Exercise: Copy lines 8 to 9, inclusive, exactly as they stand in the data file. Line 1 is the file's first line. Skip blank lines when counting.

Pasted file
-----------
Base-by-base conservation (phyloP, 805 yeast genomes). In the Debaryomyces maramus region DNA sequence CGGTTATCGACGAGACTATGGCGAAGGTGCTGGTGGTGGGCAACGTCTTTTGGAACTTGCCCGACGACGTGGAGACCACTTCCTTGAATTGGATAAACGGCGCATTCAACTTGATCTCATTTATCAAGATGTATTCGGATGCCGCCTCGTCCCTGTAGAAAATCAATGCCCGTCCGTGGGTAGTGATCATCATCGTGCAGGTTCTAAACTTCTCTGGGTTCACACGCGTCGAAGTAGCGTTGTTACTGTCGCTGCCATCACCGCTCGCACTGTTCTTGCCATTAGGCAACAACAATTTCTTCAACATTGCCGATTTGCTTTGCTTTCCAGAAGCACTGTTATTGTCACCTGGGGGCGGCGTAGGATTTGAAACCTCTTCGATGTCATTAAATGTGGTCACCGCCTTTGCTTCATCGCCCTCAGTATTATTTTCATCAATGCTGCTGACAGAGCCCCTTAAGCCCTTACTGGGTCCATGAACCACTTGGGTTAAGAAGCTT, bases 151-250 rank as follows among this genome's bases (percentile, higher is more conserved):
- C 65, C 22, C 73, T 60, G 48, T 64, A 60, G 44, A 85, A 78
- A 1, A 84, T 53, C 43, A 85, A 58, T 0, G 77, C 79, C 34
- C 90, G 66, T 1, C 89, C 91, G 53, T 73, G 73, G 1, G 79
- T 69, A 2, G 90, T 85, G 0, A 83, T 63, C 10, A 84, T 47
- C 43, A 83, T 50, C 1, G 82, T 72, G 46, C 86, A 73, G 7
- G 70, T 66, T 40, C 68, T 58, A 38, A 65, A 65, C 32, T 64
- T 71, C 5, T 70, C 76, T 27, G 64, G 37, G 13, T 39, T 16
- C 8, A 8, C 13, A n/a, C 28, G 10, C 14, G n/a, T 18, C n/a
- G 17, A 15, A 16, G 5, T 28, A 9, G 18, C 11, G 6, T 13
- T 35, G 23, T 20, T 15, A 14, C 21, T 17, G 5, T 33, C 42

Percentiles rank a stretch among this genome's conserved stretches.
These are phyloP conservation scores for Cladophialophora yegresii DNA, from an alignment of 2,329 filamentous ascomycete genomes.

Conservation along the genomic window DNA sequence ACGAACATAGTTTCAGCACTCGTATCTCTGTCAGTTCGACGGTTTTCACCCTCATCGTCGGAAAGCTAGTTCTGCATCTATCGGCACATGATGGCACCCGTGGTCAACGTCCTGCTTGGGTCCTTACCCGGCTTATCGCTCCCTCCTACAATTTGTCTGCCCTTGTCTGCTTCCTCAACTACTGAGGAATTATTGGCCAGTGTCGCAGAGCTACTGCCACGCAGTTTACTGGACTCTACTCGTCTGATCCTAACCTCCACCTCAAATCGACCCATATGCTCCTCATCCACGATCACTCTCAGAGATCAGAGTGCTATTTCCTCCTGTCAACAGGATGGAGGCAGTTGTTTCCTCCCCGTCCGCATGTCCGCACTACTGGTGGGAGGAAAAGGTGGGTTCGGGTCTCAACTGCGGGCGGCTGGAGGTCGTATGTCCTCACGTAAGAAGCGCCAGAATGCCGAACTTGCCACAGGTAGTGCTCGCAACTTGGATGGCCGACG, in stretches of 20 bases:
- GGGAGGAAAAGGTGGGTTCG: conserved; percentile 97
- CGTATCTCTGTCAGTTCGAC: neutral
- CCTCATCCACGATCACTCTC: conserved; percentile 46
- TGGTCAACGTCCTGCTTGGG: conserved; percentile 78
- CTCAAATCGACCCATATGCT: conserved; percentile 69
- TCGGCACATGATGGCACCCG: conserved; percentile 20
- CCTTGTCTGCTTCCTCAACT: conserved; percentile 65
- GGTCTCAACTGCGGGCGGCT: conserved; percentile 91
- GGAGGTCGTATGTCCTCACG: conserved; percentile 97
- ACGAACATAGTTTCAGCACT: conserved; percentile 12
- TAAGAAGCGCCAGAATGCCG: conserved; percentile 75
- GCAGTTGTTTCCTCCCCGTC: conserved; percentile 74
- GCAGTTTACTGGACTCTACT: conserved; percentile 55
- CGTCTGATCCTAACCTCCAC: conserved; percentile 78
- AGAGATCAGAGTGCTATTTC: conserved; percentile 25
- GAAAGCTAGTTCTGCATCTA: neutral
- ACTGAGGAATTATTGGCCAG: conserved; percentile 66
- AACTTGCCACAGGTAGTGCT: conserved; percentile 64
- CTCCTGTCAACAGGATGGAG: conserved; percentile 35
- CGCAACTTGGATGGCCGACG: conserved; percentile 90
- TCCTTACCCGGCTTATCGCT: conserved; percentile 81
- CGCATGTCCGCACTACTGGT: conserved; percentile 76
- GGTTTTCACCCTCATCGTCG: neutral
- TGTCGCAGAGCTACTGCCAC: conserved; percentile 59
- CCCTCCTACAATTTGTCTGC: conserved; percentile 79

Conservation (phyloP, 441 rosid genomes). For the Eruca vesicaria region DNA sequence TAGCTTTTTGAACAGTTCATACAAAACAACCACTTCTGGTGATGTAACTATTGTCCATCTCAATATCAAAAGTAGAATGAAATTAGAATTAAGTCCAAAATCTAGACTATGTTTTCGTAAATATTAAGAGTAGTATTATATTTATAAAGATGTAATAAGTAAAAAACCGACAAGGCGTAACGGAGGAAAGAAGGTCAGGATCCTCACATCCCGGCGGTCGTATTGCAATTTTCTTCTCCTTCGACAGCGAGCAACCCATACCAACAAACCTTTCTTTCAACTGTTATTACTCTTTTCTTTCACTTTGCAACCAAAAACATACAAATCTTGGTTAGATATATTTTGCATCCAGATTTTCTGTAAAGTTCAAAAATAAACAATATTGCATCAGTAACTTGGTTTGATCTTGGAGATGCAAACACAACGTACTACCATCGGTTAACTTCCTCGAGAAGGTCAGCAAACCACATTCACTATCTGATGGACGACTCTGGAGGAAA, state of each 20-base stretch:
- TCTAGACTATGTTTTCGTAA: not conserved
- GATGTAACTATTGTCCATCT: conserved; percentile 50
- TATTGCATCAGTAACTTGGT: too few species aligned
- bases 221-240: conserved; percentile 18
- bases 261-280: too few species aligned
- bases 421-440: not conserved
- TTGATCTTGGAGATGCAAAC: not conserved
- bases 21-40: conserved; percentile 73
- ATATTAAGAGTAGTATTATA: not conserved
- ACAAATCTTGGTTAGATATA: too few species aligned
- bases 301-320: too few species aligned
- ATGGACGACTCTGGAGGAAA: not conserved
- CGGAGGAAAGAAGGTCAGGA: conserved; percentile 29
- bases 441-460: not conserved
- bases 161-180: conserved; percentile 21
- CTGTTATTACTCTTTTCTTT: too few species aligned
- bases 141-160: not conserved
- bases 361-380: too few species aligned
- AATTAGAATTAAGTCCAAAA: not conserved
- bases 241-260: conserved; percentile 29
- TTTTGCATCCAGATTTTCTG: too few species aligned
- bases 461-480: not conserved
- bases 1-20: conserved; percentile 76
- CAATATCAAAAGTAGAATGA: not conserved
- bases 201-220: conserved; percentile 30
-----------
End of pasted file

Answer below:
- T 71, C 5, T 70, C 76, T 27, G 64, G 37, G 13, T 39, T 16
- C 8, A 8, C 13, A n/a, C 28, G 10, C 14, G n/a, T 18, C n/a